WEST PALM BEACH, Fla., Aug. 23 /PRNewswire/ -- The University of Florida selected Florida Crystals Corporation's Okeelanta facility as the site to build a cellulosic ethanol research and demonstration plant in Palm Beach County. In a unanimous vote on Tuesday the university selection committee chose Florida Crystals from a list of bidders to construct a cellulosic ethanol plant that will produce 1 million to 2 million gallons of ethanol a year. This $20 million project is financed through a state grant to encourage the development of alternative energy resources. Technology developed by UF professors will be used to convert sugarcane bagasse and other biomass into ethanol, a clean energy alternative that protects the quality of our water and air. "This partnership is an important step in developing reliable, clean energy resources for Florida," said Gaston Cantens, Vice President of Corporate Relations for Florida Crystals. "We are committed to the development of renewable sources of energy. We are excited about this collaborative project with UF and hopeful that it will help our state move forward in expanding renewable energy alternatives and reduce our dependence on foreign oil." Florida Crystals has gained the expertise and recognition in the area of renewable energy, operating the largest renewable energy power plants in the nation. Fueled by sugarcane and yard trimmings, Florida Crystals generates clean electricity to run its operations as well as power 60,000 homes. Florida Crystals also partnered with Florida International University earlier this year to do additional cellulosic ethanol research. The Fanjul family's privately-owned Flo-Sun, Incorporated, is headed by Alfonso Fanjul, Chairman and CEO, and J. Pepe Fanjul, Vice Chairman, President and COO. Flo-Sun and its subsidiaries have operations in South Florida, the Dominican Republic, Belgium, Canada, California, New York, Maryland, and Louisiana. Its consolidated operations own 400,000 acres, harvest 10 million tons of sugar cane and refine 4 million tons of sugar each year, own and operate the largest renewable energy biomass power plant in the United States, and farm and market organic sugars and rice. They also have extensive real estate development operations, and own and operate the Casa de Campo Resort in the Dominican Republic. The companies have combined revenues of approximately $3 billion. Their sugar brands include Florida Crystals(R), Domino(R), C&H(R), Red Path(R) and Jack Frost(R). None of their businesses manufacture alcoholic beverages of any kind.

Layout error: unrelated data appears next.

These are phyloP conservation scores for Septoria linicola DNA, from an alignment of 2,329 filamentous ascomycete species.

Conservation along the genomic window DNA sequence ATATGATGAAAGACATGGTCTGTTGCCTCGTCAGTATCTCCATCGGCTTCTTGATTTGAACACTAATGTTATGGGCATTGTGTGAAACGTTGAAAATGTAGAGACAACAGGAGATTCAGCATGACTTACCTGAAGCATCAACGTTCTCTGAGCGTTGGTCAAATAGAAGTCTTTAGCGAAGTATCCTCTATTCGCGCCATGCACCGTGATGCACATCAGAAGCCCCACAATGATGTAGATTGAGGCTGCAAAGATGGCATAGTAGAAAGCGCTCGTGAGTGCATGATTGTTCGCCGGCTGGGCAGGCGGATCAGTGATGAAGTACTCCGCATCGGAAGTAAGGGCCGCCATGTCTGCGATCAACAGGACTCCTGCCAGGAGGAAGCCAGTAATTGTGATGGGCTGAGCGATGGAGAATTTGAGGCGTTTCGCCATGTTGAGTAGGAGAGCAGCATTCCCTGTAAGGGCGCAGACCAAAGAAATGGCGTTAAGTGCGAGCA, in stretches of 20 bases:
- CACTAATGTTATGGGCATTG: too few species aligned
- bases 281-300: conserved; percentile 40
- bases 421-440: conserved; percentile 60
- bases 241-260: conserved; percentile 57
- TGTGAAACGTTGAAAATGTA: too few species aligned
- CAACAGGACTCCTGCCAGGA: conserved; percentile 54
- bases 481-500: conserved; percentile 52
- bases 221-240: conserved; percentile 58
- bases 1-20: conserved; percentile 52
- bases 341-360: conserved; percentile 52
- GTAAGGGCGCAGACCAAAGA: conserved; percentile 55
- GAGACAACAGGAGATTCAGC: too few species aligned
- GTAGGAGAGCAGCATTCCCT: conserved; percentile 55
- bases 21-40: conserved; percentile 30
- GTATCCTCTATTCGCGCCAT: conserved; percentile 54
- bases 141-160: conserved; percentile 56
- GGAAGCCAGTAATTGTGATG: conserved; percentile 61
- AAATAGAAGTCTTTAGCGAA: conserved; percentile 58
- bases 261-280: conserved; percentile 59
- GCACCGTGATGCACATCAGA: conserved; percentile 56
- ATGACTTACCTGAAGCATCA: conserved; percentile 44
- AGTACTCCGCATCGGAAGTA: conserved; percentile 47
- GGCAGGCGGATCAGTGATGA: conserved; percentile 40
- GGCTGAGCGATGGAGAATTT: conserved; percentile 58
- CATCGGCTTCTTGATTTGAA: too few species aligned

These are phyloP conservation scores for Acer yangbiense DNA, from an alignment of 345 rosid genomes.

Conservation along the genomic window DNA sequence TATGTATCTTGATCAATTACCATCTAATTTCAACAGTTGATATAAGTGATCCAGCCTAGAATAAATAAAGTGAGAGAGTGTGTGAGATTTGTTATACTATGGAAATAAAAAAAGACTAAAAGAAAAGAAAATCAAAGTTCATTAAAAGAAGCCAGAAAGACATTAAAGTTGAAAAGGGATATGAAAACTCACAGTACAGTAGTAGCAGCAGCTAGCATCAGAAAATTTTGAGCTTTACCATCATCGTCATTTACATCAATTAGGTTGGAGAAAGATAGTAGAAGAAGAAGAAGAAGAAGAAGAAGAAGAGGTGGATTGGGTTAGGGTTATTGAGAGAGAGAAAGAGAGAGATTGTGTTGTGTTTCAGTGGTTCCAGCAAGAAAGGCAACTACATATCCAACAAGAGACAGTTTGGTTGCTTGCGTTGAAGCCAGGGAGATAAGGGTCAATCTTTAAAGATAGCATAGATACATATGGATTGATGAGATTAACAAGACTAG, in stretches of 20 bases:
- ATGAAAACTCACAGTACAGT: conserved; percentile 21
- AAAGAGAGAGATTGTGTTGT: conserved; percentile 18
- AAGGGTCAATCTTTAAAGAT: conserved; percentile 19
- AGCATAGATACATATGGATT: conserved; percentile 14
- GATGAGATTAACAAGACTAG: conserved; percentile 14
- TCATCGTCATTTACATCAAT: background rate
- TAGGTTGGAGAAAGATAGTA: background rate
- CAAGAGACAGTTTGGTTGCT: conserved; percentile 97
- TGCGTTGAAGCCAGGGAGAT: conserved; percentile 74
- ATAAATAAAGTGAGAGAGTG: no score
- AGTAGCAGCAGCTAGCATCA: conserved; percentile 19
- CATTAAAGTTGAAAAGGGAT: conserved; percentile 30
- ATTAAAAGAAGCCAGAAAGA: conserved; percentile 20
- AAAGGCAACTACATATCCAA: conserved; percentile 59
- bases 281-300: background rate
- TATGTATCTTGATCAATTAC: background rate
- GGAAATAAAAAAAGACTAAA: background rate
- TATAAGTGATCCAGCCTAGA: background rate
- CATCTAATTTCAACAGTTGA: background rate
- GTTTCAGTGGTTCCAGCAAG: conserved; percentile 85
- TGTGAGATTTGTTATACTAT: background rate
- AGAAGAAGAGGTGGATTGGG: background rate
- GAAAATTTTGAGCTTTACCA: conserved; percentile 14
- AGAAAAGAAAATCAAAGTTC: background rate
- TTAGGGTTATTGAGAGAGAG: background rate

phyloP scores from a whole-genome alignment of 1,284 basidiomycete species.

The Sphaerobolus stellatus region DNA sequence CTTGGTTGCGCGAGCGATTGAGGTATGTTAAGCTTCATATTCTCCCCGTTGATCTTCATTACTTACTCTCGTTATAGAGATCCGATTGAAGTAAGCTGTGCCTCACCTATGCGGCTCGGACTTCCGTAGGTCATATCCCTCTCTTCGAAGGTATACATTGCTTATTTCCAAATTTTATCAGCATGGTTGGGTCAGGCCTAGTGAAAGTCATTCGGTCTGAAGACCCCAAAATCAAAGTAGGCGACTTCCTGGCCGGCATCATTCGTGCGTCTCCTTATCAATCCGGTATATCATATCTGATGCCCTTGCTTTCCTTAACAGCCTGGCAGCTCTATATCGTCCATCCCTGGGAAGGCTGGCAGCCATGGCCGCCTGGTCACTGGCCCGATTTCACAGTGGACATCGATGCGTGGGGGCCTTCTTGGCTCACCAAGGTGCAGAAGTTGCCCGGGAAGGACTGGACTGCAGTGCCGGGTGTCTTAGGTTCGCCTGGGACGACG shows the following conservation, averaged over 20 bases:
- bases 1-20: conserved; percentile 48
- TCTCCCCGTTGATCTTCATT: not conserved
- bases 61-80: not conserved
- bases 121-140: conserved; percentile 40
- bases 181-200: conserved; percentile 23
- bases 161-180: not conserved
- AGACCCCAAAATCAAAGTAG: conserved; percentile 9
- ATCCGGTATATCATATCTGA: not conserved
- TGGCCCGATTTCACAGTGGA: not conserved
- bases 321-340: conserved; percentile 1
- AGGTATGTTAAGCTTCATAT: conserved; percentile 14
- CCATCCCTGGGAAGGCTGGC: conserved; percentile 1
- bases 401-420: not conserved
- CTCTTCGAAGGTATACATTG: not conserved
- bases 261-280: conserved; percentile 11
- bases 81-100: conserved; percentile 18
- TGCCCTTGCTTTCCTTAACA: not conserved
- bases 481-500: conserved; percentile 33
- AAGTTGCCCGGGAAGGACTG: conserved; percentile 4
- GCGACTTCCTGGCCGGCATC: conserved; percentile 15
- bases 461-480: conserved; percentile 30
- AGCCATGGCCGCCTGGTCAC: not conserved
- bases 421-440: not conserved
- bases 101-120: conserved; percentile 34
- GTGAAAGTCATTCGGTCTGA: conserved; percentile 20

SOURCE Florida Crystals Corporation